Easing the Squeeze on "Sanctioned" Authors
The U.S. Treasury Department has reversed a controversial ruling that would have required U.S. scholarly journals to obtain the government's permission to edit papers from countries under a U.S. trade embargo. A new policy directive, spelled out in a 2 April letter to the Institute of Electrical and Electronics Engineers (IEEE), is expected to resolve months of confusion about how to handle manuscripts from those countries.
In 2002, citing uncertainties in trade regulations, IEEE decided to exclude papers from scientists in Iran, Cuba, Iraq, Libya, and Sudan, pending a ruling from the Treasury Department's Office of Foreign Assets Control (OFAC) (Science, 19 September 2003, p. 1646). On 30 September OFAC said that a license would be required to perform any editing of manuscripts from Iran (and, by extension, other sanctioned countries) (Science, 10 October, p. 210). But last week, after boning up on the scientific peer review process, OFAC cleared the way for publishers to follow their normal procedures in editing papers from anywhere in the world. "Scientific communities in sanctioned countries may publish their works in U.S. scholarly journals," says OFAC Director Richard Newcomb.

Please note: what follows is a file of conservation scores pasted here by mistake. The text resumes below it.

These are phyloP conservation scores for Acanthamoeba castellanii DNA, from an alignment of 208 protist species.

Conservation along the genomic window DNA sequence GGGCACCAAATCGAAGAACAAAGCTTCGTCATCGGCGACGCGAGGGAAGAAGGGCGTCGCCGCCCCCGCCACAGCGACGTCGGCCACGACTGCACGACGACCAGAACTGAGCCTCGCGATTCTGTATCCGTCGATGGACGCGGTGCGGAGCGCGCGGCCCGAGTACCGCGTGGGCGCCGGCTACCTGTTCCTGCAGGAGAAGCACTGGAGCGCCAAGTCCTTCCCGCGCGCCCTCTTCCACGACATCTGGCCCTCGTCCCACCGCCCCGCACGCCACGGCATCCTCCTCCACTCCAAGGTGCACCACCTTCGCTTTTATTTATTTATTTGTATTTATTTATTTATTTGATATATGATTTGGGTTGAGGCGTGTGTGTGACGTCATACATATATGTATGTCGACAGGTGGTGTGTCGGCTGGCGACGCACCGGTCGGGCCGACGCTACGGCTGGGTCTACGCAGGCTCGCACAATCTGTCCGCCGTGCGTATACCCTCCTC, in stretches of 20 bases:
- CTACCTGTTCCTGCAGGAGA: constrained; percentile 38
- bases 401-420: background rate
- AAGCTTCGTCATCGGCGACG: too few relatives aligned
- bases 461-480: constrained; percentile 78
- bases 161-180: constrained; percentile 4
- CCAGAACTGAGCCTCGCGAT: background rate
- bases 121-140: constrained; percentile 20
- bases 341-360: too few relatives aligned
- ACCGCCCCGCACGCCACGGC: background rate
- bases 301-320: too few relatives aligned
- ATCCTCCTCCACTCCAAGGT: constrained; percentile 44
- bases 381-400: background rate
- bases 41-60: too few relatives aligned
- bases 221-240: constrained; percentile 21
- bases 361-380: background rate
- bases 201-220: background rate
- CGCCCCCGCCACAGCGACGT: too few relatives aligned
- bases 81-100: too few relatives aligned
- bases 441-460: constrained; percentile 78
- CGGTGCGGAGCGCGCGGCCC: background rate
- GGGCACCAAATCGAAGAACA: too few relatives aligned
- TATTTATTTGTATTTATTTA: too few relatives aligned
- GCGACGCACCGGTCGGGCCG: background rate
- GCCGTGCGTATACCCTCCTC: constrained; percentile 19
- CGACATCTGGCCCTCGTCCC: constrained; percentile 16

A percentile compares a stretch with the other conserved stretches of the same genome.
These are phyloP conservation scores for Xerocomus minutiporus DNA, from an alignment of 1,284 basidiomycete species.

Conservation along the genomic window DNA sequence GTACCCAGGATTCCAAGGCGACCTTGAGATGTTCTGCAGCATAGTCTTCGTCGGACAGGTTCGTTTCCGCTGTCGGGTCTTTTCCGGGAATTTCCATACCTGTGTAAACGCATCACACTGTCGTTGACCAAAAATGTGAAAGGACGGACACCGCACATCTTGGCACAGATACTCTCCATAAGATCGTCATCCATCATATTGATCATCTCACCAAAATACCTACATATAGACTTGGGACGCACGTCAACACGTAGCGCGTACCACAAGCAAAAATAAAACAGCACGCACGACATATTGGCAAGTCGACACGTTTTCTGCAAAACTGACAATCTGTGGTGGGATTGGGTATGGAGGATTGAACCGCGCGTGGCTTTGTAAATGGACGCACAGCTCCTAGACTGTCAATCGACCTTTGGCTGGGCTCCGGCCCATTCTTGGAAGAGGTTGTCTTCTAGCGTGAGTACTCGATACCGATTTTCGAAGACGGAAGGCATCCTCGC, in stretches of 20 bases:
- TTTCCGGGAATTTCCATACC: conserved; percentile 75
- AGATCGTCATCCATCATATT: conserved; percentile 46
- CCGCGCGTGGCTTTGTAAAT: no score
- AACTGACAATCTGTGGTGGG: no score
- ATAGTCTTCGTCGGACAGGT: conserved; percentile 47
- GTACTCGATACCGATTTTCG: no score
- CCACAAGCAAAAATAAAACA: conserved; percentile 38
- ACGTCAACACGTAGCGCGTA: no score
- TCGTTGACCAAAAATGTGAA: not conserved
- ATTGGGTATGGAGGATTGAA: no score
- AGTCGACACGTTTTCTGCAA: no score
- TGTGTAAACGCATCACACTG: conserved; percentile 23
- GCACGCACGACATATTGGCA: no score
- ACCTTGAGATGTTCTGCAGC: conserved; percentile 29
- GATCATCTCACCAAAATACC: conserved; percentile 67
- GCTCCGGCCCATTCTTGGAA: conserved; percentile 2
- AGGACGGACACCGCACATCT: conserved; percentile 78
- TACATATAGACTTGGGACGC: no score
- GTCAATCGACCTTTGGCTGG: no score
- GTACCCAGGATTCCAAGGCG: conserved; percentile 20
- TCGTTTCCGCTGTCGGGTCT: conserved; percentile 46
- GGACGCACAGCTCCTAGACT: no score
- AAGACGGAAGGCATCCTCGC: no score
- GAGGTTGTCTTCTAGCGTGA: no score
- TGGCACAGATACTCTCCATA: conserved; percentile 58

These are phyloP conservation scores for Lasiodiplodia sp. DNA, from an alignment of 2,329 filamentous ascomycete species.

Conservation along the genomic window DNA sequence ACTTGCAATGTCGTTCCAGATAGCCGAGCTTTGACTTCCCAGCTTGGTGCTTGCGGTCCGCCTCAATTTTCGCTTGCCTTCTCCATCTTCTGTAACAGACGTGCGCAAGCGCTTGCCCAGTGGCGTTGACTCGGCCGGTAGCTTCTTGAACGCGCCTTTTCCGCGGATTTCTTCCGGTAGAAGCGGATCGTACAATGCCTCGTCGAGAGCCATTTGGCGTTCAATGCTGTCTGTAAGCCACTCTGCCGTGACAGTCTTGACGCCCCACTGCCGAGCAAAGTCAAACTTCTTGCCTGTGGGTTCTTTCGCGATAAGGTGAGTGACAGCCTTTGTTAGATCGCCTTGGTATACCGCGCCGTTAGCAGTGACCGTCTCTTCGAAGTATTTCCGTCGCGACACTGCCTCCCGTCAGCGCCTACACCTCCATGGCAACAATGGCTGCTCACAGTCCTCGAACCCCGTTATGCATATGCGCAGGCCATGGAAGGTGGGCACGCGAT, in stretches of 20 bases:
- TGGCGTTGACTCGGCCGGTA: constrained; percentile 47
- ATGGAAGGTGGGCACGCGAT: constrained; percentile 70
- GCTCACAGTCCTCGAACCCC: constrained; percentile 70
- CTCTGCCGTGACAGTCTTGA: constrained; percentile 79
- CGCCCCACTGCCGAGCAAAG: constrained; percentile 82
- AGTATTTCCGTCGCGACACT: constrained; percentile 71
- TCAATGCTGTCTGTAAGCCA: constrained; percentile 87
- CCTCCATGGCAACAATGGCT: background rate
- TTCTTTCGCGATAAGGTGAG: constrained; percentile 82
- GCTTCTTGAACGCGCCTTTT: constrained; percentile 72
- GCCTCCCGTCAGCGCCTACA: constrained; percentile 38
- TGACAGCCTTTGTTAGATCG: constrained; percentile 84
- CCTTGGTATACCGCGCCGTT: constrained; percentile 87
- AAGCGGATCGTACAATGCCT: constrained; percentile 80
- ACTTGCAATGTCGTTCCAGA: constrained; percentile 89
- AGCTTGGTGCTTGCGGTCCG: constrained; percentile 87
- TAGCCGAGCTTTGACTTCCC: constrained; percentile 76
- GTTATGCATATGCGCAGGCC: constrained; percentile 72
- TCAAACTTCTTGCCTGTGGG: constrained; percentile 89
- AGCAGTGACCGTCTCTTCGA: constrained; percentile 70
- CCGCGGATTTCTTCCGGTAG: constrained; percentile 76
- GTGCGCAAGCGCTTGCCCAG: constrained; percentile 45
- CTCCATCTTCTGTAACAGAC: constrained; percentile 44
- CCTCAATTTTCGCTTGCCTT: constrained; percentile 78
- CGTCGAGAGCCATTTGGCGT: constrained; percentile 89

The new ruling is based on OFAC's interpretation of the Trading With the Enemy Act that permits the handling of "informational materials." A senior Treasury official explained this week that "peer review and copy editing are permitted because they are exempt under the Berman Amendment," a 1988 change in the law. A spokesman for Representative Howard Berman (D-CA) called it "a positive step" but warned that "we need to look carefully at how it's applied to other things," such as the publishing of papers with co-authors in sanctioned countries.
OFAC's decision appears to vindicate IEEE; critics had warned that its query could force OFAC to act on a matter that it might otherwise ignore. After the issue became live, a number of organizations refused to alter their procedures, citing the First Amendment clause on free speech, while the American Chemical Society temporarily suspended its review of manuscripts by authors from the sanctioned countries. A few, including the American Society for Microbiology, applied for a license.
"Perhaps we invited some of [the controversy]--so it was incumbent upon us to get a resolution," says Arthur Winston, president of IEEE, which convened a February meeting with scientific publishers on the issue and met last month with OFAC officials. Since the September ruling, IEEE has published manuscripts from the embargoed countries without making any stylistic or editorial changes. "Effective immediately," Winston said, "IEEE is returning to its normal publishing process for all authors."
With reporting by Jeffrey Mervis.